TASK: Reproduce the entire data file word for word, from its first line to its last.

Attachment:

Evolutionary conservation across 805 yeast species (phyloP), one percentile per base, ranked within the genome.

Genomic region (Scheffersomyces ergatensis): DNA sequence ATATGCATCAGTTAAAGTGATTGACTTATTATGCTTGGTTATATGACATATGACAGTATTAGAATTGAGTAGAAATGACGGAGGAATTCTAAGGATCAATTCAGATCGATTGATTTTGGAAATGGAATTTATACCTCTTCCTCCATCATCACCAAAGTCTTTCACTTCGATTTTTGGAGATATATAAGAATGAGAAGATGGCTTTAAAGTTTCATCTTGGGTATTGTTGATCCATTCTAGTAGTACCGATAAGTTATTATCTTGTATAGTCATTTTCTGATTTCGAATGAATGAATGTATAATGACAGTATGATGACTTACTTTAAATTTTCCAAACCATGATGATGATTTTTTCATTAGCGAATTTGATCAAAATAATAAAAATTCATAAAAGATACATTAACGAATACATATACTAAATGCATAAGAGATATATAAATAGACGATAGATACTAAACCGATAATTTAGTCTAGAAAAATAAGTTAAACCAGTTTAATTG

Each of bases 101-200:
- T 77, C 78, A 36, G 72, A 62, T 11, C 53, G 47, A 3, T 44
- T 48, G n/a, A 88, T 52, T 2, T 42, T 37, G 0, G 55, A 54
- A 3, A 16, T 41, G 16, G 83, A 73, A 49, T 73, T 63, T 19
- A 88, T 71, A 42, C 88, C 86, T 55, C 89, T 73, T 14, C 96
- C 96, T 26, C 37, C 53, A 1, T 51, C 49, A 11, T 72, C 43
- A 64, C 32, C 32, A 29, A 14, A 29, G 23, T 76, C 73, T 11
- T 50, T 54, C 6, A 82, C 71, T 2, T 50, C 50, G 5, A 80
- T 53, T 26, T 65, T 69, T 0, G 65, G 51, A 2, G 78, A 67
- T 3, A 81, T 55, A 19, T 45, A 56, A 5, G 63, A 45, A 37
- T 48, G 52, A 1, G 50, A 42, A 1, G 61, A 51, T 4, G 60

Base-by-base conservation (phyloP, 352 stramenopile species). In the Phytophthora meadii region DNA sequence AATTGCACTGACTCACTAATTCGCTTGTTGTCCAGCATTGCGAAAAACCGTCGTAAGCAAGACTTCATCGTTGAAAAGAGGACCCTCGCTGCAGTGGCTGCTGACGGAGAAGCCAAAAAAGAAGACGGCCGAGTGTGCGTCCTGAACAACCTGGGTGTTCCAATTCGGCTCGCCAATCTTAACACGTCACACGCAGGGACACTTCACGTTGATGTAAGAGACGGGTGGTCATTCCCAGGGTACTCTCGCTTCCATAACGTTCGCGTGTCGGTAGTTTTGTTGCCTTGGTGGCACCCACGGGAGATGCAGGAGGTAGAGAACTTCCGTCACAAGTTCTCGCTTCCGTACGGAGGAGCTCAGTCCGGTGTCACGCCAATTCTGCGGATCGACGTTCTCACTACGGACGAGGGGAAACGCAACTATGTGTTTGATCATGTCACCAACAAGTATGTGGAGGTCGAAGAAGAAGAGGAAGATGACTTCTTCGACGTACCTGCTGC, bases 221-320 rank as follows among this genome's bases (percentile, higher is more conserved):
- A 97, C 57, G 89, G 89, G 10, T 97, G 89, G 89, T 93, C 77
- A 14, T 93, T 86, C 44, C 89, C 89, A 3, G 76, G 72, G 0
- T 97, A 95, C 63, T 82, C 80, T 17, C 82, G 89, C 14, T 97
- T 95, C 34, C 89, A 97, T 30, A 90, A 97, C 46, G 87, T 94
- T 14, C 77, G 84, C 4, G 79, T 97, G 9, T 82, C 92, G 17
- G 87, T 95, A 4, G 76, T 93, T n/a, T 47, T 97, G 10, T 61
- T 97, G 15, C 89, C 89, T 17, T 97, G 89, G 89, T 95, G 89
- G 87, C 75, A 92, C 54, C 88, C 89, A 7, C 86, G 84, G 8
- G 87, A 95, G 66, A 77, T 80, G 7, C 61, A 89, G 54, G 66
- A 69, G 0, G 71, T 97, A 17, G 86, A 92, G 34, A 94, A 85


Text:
Evolutionary conservation across 805 yeast species (phyloP), one percentile per base, ranked within the genome.

Genomic region (Scheffersomyces ergatensis): DNA sequence ATATGCATCAGTTAAAGTGATTGACTTATTATGCTTGGTTATATGACATATGACAGTATTAGAATTGAGTAGAAATGACGGAGGAATTCTAAGGATCAATTCAGATCGATTGATTTTGGAAATGGAATTTATACCTCTTCCTCCATCATCACCAAAGTCTTTCACTTCGATTTTTGGAGATATATAAGAATGAGAAGATGGCTTTAAAGTTTCATCTTGGGTATTGTTGATCCATTCTAGTAGTACCGATAAGTTATTATCTTGTATAGTCATTTTCTGATTTCGAATGAATGAATGTATAATGACAGTATGATGACTTACTTTAAATTTTCCAAACCATGATGATGATTTTTTCATTAGCGAATTTGATCAAAATAATAAAAATTCATAAAAGATACATTAACGAATACATATACTAAATGCATAAGAGATATATAAATAGACGATAGATACTAAACCGATAATTTAGTCTAGAAAAATAAGTTAAACCAGTTTAATTG

Each of bases 101-200:
- T 77, C 78, A 36, G 72, A 62, T 11, C 53, G 47, A 3, T 44
- T 48, G n/a, A 88, T 52, T 2, T 42, T 37, G 0, G 55, A 54
- A 3, A 16, T 41, G 16, G 83, A 73, A 49, T 73, T 63, T 19
- A 88, T 71, A 42, C 88, C 86, T 55, C 89, T 73, T 14, C 96
- C 96, T 26, C 37, C 53, A 1, T 51, C 49, A 11, T 72, C 43
- A 64, C 32, C 32, A 29, A 14, A 29, G 23, T 76, C 73, T 11
- T 50, T 54, C 6, A 82, C 71, T 2, T 50, C 50, G 5, A 80
- T 53, T 26, T 65, T 69, T 0, G 65, G 51, A 2, G 78, A 67
- T 3, A 81, T 55, A 19, T 45, A 56, A 5, G 63, A 45, A 37
- T 48, G 52, A 1, G 50, A 42, A 1, G 61, A 51, T 4, G 60

Base-by-base conservation (phyloP, 352 stramenopile species). In the Phytophthora meadii region DNA sequence AATTGCACTGACTCACTAATTCGCTTGTTGTCCAGCATTGCGAAAAACCGTCGTAAGCAAGACTTCATCGTTGAAAAGAGGACCCTCGCTGCAGTGGCTGCTGACGGAGAAGCCAAAAAAGAAGACGGCCGAGTGTGCGTCCTGAACAACCTGGGTGTTCCAATTCGGCTCGCCAATCTTAACACGTCACACGCAGGGACACTTCACGTTGATGTAAGAGACGGGTGGTCATTCCCAGGGTACTCTCGCTTCCATAACGTTCGCGTGTCGGTAGTTTTGTTGCCTTGGTGGCACCCACGGGAGATGCAGGAGGTAGAGAACTTCCGTCACAAGTTCTCGCTTCCGTACGGAGGAGCTCAGTCCGGTGTCACGCCAATTCTGCGGATCGACGTTCTCACTACGGACGAGGGGAAACGCAACTATGTGTTTGATCATGTCACCAACAAGTATGTGGAGGTCGAAGAAGAAGAGGAAGATGACTTCTTCGACGTACCTGCTGC, bases 221-320 rank as follows among this genome's bases (percentile, higher is more conserved):
- A 97, C 57, G 89, G 89, G 10, T 97, G 89, G 89, T 93, C 77
- A 14, T 93, T 86, C 44, C 89, C 89, A 3, G 76, G 72, G 0
- T 97, A 95, C 63, T 82, C 80, T 17, C 82, G 89, C 14, T 97
- T 95, C 34, C 89, A 97, T 30, A 90, A 97, C 46, G 87, T 94
- T 14, C 77, G 84, C 4, G 79, T 97, G 9, T 82, C 92, G 17
- G 87, T 95, A 4, G 76, T 93, T n/a, T 47, T 97, G 10, T 61
- T 97, G 15, C 89, C 89, T 17, T 97, G 89, G 89, T 95, G 89
- G 87, C 75, A 92, C 54, C 88, C 89, A 7, C 86, G 84, G 8
- G 87, A 95, G 66, A 77, T 80, G 7, C 61, A 89, G 54, G 66
- A 69, G 0, G 71, T 97, A 17, G 86, A 92, G 34, A 94, A 85